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Managing Your Subconsultant Relationships with Factor AE
June 10, 2020
Our position on how much accounting detail should be added to Factor AE is that less is more. We say that because it’s been our experience that the high degree of complexity in many accounting systems starts to counteract the benefit of doing the accounting to begin with. Architecture and engineering (A/E) firms get drawn into situations where they start to experience “junk in, junk out” in regard to their data, and there are no understandable metrics being reviewed. Plus, even if there are metrics that can be understood, there’s no reliability in how they’re being calculated.
However, the argument can be (and has been) made that there’s a functional side to accounting detail aside from metrics and performance tracking. One important area is the separating of labor and subconsultants (subs).
A Tendency Toward Teaming
A/E firms are well aware that there has been a growing preference among clients for using “teaming” on their projects. In other words, companies will, for example, have one firm tackle parts A, B, and D of a project and another handle parts C and E. And that’s simplified, of course. In many cases there are multiple firms being asked to partner on a project, and firms who want to land the business respond with, “Yes,” even though working this way makes the financial aspects much more complicated.
The result is a scenario where one firm is named the prime contractor and the others take on the role of subs. While these types of relationships are familiar to firms, sometimes the strategies for managing the accounting aspects of collaborations are not. Complicating the issue is the fact that the industry is, for good reason, moving toward lump sum contracts in which an owner pays a specified fee for a deliverable rather than everyone having to deal with the hassle of hourly billing.
This requires that the prime and subs work to negotiate the percentage of the lump sum that goes to each firm. The prime, of course, has a bit of an advantage since the client will pay them and they get to distribute funds to subs as agreed upon. The subs, on the other hand, need to ensure they get enough work to meet their projections for this project and that the fee they’re paid aligns with that amount of work.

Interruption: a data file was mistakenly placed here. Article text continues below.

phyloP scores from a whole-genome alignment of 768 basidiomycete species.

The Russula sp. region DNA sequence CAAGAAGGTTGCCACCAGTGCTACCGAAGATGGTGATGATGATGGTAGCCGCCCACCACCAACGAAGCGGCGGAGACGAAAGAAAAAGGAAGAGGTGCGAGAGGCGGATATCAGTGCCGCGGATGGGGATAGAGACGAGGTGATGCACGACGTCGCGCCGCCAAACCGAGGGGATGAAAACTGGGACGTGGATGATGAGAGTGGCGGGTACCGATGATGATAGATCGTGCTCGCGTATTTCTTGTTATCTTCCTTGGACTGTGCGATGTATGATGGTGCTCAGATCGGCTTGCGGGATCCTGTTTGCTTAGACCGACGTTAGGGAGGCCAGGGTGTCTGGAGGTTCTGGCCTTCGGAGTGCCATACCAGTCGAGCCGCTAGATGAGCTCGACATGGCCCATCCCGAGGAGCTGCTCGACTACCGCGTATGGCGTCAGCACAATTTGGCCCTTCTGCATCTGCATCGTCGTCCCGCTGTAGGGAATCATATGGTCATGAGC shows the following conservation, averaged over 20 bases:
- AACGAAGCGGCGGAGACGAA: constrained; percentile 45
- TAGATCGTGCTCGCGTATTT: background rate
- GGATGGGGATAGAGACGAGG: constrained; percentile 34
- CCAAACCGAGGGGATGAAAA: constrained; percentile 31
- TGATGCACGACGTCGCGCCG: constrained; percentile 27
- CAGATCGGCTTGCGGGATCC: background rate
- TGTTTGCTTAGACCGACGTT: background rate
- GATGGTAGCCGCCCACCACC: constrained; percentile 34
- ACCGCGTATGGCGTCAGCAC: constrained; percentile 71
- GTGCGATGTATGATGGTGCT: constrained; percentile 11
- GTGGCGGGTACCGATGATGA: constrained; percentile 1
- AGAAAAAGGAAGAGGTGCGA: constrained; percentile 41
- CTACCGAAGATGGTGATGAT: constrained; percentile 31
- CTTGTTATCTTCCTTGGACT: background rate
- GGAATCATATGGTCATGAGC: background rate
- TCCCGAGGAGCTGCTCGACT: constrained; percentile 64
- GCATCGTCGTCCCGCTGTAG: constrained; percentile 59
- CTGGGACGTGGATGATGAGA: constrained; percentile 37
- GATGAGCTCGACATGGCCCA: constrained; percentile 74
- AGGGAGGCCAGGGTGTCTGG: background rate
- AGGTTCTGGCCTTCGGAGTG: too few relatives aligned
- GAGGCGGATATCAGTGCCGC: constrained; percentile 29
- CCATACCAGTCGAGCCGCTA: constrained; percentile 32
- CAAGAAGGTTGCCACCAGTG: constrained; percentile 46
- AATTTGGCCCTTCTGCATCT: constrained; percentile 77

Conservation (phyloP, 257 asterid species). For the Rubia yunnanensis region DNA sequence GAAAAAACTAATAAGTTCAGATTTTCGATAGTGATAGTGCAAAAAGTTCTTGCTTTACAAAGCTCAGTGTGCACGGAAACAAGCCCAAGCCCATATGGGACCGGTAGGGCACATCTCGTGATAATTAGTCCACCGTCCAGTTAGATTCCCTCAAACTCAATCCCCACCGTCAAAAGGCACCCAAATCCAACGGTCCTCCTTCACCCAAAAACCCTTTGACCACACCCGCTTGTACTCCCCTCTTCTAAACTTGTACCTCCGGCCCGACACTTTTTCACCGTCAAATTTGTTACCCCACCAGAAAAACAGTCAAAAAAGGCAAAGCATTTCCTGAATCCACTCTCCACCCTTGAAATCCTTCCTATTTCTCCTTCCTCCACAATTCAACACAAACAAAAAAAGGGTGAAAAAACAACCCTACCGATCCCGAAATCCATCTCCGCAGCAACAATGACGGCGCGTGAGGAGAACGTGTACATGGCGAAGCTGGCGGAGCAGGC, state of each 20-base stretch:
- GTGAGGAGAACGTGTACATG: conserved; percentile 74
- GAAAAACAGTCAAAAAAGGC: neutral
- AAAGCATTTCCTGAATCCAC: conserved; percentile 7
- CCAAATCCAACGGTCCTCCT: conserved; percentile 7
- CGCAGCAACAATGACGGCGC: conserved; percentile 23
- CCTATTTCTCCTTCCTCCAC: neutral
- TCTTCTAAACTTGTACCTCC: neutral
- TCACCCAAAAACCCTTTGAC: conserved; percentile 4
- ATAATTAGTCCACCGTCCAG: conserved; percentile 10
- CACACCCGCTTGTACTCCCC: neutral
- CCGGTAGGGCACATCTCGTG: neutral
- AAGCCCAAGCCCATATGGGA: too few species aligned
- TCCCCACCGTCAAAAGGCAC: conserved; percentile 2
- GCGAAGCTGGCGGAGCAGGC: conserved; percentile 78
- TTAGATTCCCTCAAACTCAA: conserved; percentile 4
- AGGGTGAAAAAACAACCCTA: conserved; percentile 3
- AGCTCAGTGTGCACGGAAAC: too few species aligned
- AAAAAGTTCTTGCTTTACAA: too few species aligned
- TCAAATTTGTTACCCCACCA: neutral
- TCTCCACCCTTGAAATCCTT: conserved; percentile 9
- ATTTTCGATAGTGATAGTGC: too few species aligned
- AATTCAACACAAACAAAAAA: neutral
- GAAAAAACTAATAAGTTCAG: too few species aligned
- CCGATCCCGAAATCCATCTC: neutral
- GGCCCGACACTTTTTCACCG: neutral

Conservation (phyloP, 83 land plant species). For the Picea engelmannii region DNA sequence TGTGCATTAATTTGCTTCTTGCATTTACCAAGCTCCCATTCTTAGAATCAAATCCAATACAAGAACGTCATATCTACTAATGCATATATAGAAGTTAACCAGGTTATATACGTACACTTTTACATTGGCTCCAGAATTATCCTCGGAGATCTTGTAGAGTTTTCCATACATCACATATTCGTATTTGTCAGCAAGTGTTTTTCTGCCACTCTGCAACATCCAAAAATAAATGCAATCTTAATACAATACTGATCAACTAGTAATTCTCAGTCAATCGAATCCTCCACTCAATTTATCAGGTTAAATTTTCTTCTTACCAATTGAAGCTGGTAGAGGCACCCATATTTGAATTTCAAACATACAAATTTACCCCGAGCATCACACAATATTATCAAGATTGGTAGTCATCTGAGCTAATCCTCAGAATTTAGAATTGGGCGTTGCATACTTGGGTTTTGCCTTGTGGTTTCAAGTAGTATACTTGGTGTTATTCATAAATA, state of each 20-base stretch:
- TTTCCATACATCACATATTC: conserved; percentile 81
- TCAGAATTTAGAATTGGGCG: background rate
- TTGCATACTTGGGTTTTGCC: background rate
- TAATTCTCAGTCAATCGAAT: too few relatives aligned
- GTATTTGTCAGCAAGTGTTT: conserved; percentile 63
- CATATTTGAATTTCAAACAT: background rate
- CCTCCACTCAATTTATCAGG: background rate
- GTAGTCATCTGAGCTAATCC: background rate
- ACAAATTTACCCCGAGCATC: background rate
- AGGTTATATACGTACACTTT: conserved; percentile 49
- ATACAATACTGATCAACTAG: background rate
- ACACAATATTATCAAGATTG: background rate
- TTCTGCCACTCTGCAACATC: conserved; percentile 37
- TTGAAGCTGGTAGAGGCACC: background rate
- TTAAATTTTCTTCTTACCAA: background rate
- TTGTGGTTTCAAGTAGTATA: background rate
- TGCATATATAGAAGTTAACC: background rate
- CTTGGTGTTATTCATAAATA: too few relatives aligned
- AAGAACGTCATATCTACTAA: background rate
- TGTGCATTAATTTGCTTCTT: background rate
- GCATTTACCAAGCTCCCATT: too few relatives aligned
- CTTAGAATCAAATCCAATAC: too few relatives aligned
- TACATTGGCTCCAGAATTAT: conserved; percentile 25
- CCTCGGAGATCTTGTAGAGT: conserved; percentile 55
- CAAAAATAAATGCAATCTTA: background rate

"Our position on how much accounting detail should be added to Factor AE is that less is more."
More Detail = Less Need for Separate Projects
In order to manage these kinds of situations, many primes will essentially set up separate projects in their systems to track the sub work. They use these projects to track the work that their project manager will do to coordinate the contribution of the subs and also the invoices they’ll receive from the subs.
However, if Factor AE is set up properly, this type of approach isn’t necessary. What is necessary is enough detail inside the system to keep things straight—things like the amount of labor the prime’s team is putting into the project and the proportion of that labor relative to the contributions of the subs. The prime then has to ensure that the invoices for the project align with that breakdown.
It’s important to remember that every firm that submitted a bid for a job did so thinking that they would be the prime. And each had its own ideas about how the work would be done to make the project successful. The client then selected their “team” for the project, and the work done by the subs doesn’t always add up neatly to 100% of the work needed. When the fee expected by contractors A, B, and C totals to more than the client agreed to pay, that is, of course, a serious problem. In other words, being the prime who has to manage the work of subs is not easy!
Using Separate WIP Accounts for Labor and Subs
One way to simplify the prime/sub financial relationship is to create two work-in-process (WIP) accounts in QuickBooks [or whatever accounting package is being used]: one for labor and one for subs. In this way, when you, as the prime, prepare to send a bill to the client, you can measure the total billings from your staff and the subs without mixing them on your balance sheet. As a result, you can see whether your percentage complete is matching up to the billings that the subs sent you.
This is something that many larger accounting systems do. However, they do it poorly because they come at it from the accounting point of view, such as saying that the prime’s labor is marked up differently than the subs, so there has to be two WIP accounts. That’s a little bit of the tail wagging the dog.
However, there’s a project management reason for having multiple WIP accounts, as it helps you keep your subs in sync with your billings and ensure they don’t get too far ahead or behind. When the needs of PMs are driving this approach, we agree that it’s the right thing to do and are happy that Factor AE supports that model.
This tactic is also helpful for other expenses like mileage, printing costs, etc., which might be coming off a timesheet or accounts payable, but that create a nightmare if they’re all combined in one WIP account. Accounting is then forced into the role of detective to determine how they can get all that information onto one invoice prepared either for the client or the prime.
Ultimately, increasing the complexity of the data in Factor AE is acceptable (and even helpful), as long as it's driven by what’s best for your PMs and not for your accountants!
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